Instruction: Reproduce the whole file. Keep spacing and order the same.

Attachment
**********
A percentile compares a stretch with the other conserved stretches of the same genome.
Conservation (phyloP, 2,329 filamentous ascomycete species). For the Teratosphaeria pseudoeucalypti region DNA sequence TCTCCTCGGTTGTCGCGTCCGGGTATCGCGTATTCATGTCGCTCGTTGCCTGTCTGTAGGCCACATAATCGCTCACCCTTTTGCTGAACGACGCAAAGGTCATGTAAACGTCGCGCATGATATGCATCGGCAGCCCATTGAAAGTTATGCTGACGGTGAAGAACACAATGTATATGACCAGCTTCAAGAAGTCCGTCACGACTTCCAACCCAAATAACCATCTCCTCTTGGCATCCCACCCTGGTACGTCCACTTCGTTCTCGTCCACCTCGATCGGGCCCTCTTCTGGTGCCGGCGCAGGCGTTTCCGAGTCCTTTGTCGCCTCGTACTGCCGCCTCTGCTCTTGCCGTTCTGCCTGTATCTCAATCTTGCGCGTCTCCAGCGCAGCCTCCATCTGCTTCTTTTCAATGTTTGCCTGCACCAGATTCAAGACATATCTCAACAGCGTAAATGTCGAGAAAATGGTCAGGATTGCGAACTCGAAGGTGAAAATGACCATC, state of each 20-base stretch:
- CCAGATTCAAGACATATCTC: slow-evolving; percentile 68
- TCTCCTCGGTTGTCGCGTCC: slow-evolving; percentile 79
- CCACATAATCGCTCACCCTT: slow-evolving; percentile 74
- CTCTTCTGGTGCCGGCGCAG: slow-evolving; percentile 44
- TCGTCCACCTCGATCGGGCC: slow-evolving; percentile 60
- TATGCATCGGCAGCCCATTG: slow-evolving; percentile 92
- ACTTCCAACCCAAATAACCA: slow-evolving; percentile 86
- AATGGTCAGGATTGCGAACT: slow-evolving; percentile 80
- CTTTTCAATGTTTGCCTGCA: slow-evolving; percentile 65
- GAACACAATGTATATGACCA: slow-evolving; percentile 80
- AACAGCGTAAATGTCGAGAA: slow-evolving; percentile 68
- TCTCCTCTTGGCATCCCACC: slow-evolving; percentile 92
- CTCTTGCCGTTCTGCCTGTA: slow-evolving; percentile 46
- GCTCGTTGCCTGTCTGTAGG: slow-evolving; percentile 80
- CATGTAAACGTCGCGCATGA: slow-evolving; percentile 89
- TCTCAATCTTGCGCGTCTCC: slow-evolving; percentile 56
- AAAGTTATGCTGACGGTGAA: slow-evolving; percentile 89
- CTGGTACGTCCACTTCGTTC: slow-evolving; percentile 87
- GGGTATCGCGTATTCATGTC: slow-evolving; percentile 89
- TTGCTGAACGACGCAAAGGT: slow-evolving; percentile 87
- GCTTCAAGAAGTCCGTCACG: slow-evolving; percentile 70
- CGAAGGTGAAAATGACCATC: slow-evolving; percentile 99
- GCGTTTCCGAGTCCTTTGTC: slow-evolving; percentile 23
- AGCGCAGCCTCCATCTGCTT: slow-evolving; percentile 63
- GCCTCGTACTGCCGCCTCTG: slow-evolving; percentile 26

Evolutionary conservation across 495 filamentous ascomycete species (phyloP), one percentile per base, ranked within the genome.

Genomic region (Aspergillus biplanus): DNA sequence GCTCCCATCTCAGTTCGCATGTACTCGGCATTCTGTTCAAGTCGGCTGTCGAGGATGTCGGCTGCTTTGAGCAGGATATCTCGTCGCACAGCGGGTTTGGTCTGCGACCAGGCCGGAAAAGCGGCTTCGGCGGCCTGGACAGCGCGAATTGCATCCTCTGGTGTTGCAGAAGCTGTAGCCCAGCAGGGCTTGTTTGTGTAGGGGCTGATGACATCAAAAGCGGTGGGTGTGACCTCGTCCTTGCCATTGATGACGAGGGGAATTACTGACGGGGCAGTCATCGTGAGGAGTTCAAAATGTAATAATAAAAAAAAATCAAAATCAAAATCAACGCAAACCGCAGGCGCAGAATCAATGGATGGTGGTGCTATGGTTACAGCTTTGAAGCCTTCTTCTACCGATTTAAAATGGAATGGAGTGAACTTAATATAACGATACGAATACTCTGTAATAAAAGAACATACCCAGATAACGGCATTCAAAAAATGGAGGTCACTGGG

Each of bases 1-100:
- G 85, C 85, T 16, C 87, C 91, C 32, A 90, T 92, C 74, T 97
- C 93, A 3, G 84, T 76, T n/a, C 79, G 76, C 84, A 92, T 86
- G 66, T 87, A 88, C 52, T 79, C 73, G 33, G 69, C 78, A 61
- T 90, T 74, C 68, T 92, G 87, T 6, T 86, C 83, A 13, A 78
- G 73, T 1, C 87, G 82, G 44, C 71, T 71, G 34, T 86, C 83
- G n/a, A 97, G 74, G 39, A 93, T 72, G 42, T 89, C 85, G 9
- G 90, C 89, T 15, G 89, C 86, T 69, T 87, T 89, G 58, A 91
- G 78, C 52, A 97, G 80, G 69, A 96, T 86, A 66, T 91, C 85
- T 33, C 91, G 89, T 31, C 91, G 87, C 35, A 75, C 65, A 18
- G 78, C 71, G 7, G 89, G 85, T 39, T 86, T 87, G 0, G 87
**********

A percentile compares a stretch with the other conserved stretches of the same genome.
Conservation (phyloP, 2,329 filamentous ascomycete species). For the Teratosphaeria pseudoeucalypti region DNA sequence TCTCCTCGGTTGTCGCGTCCGGGTATCGCGTATTCATGTCGCTCGTTGCCTGTCTGTAGGCCACATAATCGCTCACCCTTTTGCTGAACGACGCAAAGGTCATGTAAACGTCGCGCATGATATGCATCGGCAGCCCATTGAAAGTTATGCTGACGGTGAAGAACACAATGTATATGACCAGCTTCAAGAAGTCCGTCACGACTTCCAACCCAAATAACCATCTCCTCTTGGCATCCCACCCTGGTACGTCCACTTCGTTCTCGTCCACCTCGATCGGGCCCTCTTCTGGTGCCGGCGCAGGCGTTTCCGAGTCCTTTGTCGCCTCGTACTGCCGCCTCTGCTCTTGCCGTTCTGCCTGTATCTCAATCTTGCGCGTCTCCAGCGCAGCCTCCATCTGCTTCTTTTCAATGTTTGCCTGCACCAGATTCAAGACATATCTCAACAGCGTAAATGTCGAGAAAATGGTCAGGATTGCGAACTCGAAGGTGAAAATGACCATC, state of each 20-base stretch:
- CCAGATTCAAGACATATCTC: slow-evolving; percentile 68
- TCTCCTCGGTTGTCGCGTCC: slow-evolving; percentile 79
- CCACATAATCGCTCACCCTT: slow-evolving; percentile 74
- CTCTTCTGGTGCCGGCGCAG: slow-evolving; percentile 44
- TCGTCCACCTCGATCGGGCC: slow-evolving; percentile 60
- TATGCATCGGCAGCCCATTG: slow-evolving; percentile 92
- ACTTCCAACCCAAATAACCA: slow-evolving; percentile 86
- AATGGTCAGGATTGCGAACT: slow-evolving; percentile 80
- CTTTTCAATGTTTGCCTGCA: slow-evolving; percentile 65
- GAACACAATGTATATGACCA: slow-evolving; percentile 80
- AACAGCGTAAATGTCGAGAA: slow-evolving; percentile 68
- TCTCCTCTTGGCATCCCACC: slow-evolving; percentile 92
- CTCTTGCCGTTCTGCCTGTA: slow-evolving; percentile 46
- GCTCGTTGCCTGTCTGTAGG: slow-evolving; percentile 80
- CATGTAAACGTCGCGCATGA: slow-evolving; percentile 89
- TCTCAATCTTGCGCGTCTCC: slow-evolving; percentile 56
- AAAGTTATGCTGACGGTGAA: slow-evolving; percentile 89
- CTGGTACGTCCACTTCGTTC: slow-evolving; percentile 87
- GGGTATCGCGTATTCATGTC: slow-evolving; percentile 89
- TTGCTGAACGACGCAAAGGT: slow-evolving; percentile 87
- GCTTCAAGAAGTCCGTCACG: slow-evolving; percentile 70
- CGAAGGTGAAAATGACCATC: slow-evolving; percentile 99
- GCGTTTCCGAGTCCTTTGTC: slow-evolving; percentile 23
- AGCGCAGCCTCCATCTGCTT: slow-evolving; percentile 63
- GCCTCGTACTGCCGCCTCTG: slow-evolving; percentile 26

Evolutionary conservation across 495 filamentous ascomycete species (phyloP), one percentile per base, ranked within the genome.

Genomic region (Aspergillus biplanus): DNA sequence GCTCCCATCTCAGTTCGCATGTACTCGGCATTCTGTTCAAGTCGGCTGTCGAGGATGTCGGCTGCTTTGAGCAGGATATCTCGTCGCACAGCGGGTTTGGTCTGCGACCAGGCCGGAAAAGCGGCTTCGGCGGCCTGGACAGCGCGAATTGCATCCTCTGGTGTTGCAGAAGCTGTAGCCCAGCAGGGCTTGTTTGTGTAGGGGCTGATGACATCAAAAGCGGTGGGTGTGACCTCGTCCTTGCCATTGATGACGAGGGGAATTACTGACGGGGCAGTCATCGTGAGGAGTTCAAAATGTAATAATAAAAAAAAATCAAAATCAAAATCAACGCAAACCGCAGGCGCAGAATCAATGGATGGTGGTGCTATGGTTACAGCTTTGAAGCCTTCTTCTACCGATTTAAAATGGAATGGAGTGAACTTAATATAACGATACGAATACTCTGTAATAAAAGAACATACCCAGATAACGGCATTCAAAAAATGGAGGTCACTGGG

Each of bases 1-100:
- G 85, C 85, T 16, C 87, C 91, C 32, A 90, T 92, C 74, T 97
- C 93, A 3, G 84, T 76, T n/a, C 79, G 76, C 84, A 92, T 86
- G 66, T 87, A 88, C 52, T 79, C 73, G 33, G 69, C 78, A 61
- T 90, T 74, C 68, T 92, G 87, T 6, T 86, C 83, A 13, A 78
- G 73, T 1, C 87, G 82, G 44, C 71, T 71, G 34, T 86, C 83
- G n/a, A 97, G 74, G 39, A 93, T 72, G 42, T 89, C 85, G 9
- G 90, C 89, T 15, G 89, C 86, T 69, T 87, T 89, G 58, A 91
- G 78, C 52, A 97, G 80, G 69, A 96, T 86, A 66, T 91, C 85
- T 33, C 91, G 89, T 31, C 91, G 87, C 35, A 75, C 65, A 18
- G 78, C 71, G 7, G 89, G 85, T 39, T 86, T 87, G 0, G 87